The risk of complacency that comes with crafting a film from a bankable genre is a pitfall that filmmakers often fall into. When it comes to romantic comedies, like Book of Love, there’s a built-in audience of individuals ready to don their baggiest sweats and dig into a tub of Ben & Jerry’s while parked in front of the TV. But that doesn’t mean that audiences don’t deserve more than the influx of uninspired works that can come off as a mere check in the box for streaming studios as they fulfill their genre quotas for the season.
What’s even more frustrating is when the structure is in place for success, but the execution fails to match the potential. Such is the case for writer/director Analeine Cal y Mayor and co-writer David Quantick’s rom-com. In it, we follow hunky Englishman Henry Copper (Sam Claflin), a struggling writer of romance novels that is of the opinion that sex (or passion in general) is an unnecessary addition to the genre. Henry’s raison d’être as a novelist is a return to an almost Victorian sense of romance, surely a recipe for a Spartan-like existence as a writer in a generation weaned on Fifty Shades of Grey.
Not surprisingly, his latest novel failed to meet with commercial success. That is until it’s translated into Spanish by Maria (Verónica Echegu), an attractive single mother living in Mexico with her grandfather, Max (Fernando Becerril), and young son, Diego (Ruy Gaytan). Taking ample creative liberties, she adds colorful characters and steamy sex scenes without the consent of the author, ostensibly never expecting that the novel would be a success anyway. So, Henry now has to travel to Mexico at the behest of his publisher on an extensive publicity tour. Of course, he eventually learns the truth behind his newfound fame. Aghast at Maria’s changes, the two start a contentious professional relationship that ultimately becomes more true to the rom-com formula.
“Taking ample creative liberties, she adds colorful characters and steamy sex scenes without the consent of the author…”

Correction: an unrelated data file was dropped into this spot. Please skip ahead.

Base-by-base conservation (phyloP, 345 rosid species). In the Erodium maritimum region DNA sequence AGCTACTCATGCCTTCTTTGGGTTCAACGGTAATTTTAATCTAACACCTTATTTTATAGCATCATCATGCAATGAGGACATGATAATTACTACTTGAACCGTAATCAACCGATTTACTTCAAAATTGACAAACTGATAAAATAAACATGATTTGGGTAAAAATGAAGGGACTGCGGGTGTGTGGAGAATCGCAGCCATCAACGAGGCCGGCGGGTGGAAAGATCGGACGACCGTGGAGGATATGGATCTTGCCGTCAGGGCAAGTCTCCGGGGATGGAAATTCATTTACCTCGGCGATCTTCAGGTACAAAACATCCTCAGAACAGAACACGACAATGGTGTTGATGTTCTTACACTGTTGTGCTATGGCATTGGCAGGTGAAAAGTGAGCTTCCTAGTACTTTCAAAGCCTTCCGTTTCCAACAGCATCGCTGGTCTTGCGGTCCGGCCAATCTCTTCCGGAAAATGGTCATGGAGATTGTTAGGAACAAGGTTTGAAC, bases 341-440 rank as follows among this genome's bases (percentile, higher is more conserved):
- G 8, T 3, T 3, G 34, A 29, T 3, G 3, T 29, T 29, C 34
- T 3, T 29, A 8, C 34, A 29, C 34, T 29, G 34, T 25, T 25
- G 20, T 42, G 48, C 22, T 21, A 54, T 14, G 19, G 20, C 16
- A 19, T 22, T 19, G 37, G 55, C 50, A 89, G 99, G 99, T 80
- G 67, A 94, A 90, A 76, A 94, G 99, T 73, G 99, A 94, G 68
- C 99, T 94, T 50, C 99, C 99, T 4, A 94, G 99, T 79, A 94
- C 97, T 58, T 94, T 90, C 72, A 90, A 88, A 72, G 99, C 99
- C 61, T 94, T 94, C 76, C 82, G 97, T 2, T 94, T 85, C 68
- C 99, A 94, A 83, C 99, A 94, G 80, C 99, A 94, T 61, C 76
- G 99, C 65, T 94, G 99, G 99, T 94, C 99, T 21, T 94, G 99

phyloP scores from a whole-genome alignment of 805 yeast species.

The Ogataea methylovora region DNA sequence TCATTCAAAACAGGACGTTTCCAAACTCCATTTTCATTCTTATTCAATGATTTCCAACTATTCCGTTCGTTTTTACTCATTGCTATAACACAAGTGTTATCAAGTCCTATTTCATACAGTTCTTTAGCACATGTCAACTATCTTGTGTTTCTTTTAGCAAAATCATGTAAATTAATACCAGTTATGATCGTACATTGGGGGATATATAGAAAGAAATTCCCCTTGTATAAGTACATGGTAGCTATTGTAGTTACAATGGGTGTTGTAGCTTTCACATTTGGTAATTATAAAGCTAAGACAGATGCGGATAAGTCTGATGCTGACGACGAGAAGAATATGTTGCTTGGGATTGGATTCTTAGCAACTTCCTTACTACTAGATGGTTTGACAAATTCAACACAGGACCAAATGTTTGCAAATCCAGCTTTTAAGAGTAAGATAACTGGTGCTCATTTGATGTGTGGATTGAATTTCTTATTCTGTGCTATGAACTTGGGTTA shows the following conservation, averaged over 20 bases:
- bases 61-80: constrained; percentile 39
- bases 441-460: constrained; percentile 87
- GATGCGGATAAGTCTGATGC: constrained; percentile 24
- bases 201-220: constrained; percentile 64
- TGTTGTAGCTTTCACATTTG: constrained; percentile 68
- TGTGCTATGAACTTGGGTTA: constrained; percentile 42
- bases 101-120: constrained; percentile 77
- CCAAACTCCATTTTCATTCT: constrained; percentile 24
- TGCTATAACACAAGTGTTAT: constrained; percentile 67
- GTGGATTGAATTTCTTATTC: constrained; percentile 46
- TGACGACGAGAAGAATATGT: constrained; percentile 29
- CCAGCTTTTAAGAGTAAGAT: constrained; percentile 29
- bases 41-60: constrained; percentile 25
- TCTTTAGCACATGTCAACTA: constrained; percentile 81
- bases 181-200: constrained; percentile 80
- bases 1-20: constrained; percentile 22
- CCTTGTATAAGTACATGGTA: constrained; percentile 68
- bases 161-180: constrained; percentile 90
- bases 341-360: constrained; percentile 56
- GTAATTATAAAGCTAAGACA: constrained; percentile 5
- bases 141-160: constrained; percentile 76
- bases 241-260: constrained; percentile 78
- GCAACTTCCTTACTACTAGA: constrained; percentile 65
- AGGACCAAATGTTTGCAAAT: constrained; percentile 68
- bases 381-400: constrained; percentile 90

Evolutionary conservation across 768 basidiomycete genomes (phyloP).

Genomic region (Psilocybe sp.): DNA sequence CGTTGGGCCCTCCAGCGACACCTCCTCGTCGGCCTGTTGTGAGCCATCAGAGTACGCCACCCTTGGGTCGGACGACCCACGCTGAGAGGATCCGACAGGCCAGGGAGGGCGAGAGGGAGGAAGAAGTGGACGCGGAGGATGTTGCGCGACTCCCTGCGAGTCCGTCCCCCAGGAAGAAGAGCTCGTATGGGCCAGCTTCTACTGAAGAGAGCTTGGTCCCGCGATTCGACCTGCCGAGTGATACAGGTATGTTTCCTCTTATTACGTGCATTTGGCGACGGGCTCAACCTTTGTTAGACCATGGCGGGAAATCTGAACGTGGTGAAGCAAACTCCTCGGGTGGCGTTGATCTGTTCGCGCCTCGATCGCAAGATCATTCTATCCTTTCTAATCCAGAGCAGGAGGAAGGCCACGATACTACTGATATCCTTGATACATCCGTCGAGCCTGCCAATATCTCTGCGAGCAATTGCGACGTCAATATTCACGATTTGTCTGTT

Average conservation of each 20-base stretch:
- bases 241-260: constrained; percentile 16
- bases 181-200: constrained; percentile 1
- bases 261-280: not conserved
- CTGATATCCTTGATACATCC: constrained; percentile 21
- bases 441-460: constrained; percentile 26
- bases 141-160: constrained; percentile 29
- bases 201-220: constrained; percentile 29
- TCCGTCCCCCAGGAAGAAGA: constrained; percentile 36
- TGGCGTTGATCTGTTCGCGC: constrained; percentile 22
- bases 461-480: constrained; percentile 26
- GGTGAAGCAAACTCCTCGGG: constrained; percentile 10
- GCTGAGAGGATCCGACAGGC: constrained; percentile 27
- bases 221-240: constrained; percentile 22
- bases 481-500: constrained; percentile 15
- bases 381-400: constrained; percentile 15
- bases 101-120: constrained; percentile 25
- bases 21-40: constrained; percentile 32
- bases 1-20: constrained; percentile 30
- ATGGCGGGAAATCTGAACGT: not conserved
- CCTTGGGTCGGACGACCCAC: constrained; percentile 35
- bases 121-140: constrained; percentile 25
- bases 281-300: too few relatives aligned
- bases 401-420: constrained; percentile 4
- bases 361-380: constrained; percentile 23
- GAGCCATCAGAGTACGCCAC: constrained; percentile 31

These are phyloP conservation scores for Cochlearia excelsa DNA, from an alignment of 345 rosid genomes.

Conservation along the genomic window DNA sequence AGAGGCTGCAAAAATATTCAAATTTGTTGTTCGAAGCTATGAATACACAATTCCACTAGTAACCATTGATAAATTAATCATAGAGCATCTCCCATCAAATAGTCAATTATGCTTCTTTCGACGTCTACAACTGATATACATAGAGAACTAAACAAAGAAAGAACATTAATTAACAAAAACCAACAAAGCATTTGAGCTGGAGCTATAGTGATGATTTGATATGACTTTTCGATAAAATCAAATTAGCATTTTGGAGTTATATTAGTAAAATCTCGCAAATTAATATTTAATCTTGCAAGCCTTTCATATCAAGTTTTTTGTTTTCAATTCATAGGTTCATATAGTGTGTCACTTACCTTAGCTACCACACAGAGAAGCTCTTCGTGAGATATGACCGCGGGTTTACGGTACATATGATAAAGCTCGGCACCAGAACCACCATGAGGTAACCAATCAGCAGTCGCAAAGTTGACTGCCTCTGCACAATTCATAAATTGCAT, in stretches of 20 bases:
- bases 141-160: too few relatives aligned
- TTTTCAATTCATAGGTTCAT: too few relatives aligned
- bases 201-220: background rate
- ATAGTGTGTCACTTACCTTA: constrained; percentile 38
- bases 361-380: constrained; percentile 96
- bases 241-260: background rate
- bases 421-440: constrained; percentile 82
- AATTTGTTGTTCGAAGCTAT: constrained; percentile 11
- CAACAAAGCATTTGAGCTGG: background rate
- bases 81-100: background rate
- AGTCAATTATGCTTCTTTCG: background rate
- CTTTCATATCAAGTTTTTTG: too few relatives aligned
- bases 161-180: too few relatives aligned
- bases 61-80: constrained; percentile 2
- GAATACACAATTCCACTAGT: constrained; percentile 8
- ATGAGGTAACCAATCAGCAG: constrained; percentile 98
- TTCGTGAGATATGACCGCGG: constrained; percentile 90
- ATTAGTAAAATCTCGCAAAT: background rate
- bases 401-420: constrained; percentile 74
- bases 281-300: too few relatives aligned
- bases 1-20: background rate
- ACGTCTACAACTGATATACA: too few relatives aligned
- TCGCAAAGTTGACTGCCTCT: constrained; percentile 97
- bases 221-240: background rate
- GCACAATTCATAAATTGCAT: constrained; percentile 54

Claflin is obviously the big draw of Book of Love, but such a classically handsome man is unconvincing as an awkward writer with a nonexistent romantic history. Henry is painted as a neurotic character in the vein of classic Woody Allen, but, unfortunately, without any of the incisive dialogue or effective self-deprecation. Claflin can do many things as an actor, but a struggling, almost virginal artist isn’t one of them.
Yet, the movie isn’t without its charm. Henry and Maria continuously argue about the nature of love and the cultural differences between the UK and Mexico. This admittedly provides an enjoyable degree of levity. But the small amount of chemistry the two leads do have is ultimately handicapped by a wooden script that never quite taps into the requisite emotional beats.
Book of Love is never quite funny enough when it needs to be. Plus, for a film that extols the virtues of modern passion over a measured approach to love, it’s surprisingly uninvolved when it comes to the former, quickly cutting away when things become physical, ironically not unlike the chaste books Henry Copper is known to write. Analeine Cal y Mayor has most of the pieces in place for a successful addition to one’s romcom playlist, but it’s hard to overcome the disjointed nature of the delivery, sadly making one yearn for what could have been.
"…isn't without its charm."
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